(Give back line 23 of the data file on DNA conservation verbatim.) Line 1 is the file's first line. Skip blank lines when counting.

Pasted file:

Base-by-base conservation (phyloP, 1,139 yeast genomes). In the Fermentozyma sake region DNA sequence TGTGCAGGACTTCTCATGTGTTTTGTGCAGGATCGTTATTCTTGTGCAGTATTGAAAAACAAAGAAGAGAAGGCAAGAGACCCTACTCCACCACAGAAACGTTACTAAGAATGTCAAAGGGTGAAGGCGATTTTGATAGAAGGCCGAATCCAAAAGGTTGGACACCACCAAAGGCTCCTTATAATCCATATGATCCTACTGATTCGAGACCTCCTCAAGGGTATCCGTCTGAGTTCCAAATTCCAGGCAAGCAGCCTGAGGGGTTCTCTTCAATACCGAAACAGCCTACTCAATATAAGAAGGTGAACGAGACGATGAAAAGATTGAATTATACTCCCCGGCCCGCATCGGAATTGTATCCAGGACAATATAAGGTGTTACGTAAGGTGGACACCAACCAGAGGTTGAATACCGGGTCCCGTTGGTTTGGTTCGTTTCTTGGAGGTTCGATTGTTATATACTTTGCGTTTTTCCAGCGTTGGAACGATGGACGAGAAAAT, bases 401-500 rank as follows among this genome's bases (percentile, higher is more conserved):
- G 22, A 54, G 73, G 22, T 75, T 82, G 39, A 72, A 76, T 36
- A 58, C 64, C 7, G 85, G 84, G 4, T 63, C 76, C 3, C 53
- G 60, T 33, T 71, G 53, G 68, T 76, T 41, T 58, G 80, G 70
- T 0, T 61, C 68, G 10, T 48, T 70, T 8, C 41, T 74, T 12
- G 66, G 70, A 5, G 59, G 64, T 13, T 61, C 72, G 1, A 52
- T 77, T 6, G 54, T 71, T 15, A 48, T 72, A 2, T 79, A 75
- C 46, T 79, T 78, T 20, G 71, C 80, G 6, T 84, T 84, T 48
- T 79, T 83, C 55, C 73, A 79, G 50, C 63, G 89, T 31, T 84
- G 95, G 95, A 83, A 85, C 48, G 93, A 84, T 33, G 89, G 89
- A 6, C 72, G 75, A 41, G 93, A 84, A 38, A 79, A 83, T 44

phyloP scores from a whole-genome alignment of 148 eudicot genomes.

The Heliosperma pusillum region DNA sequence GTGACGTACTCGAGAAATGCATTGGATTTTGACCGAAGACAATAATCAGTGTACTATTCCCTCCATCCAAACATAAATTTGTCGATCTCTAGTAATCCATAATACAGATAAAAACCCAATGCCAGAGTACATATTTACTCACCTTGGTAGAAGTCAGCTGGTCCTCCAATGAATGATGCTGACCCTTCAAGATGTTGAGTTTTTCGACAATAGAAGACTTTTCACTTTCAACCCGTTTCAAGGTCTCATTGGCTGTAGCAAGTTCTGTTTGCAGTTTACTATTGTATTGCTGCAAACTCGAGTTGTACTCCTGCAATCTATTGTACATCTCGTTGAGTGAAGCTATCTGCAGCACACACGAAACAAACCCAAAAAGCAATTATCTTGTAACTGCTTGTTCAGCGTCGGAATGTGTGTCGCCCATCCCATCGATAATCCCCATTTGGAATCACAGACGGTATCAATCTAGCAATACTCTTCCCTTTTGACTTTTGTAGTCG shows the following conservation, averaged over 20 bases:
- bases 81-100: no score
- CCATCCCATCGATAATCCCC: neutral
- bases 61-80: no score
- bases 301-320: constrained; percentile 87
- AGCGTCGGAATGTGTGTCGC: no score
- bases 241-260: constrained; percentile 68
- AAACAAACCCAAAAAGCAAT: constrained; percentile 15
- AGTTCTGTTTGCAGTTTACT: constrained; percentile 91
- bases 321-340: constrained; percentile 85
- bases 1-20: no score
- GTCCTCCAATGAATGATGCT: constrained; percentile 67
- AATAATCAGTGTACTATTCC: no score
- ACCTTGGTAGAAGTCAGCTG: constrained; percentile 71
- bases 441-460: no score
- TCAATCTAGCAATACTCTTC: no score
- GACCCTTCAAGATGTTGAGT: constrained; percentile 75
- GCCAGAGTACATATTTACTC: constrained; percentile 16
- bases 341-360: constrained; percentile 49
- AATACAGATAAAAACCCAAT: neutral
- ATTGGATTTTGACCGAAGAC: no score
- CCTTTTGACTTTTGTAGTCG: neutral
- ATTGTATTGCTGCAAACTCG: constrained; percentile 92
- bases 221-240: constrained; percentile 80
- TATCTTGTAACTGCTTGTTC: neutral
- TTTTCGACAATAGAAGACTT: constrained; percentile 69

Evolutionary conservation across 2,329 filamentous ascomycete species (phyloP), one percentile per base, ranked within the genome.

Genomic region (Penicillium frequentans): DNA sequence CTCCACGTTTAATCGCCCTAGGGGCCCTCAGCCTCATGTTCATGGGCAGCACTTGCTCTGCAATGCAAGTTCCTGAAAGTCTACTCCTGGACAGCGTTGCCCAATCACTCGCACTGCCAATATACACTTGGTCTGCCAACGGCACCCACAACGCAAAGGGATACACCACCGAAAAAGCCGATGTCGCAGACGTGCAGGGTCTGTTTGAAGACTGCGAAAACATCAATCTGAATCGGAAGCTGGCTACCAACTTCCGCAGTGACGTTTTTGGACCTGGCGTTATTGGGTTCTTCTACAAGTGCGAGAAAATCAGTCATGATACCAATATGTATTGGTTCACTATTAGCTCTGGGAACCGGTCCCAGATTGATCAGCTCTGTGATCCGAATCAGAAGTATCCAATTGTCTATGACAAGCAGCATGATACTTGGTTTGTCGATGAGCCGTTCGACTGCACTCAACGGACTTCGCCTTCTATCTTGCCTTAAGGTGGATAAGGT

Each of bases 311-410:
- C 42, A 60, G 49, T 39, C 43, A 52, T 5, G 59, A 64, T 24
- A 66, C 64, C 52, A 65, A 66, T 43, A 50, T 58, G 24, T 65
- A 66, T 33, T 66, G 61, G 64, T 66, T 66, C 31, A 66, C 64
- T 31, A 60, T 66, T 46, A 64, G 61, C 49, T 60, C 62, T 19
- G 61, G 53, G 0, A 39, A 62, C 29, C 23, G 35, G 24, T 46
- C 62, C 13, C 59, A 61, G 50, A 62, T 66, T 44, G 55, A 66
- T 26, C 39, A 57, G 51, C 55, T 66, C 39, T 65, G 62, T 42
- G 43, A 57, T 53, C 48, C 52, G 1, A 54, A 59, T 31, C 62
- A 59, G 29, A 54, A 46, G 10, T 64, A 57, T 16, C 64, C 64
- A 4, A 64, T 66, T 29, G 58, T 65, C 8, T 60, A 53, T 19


- bases 1-20: no score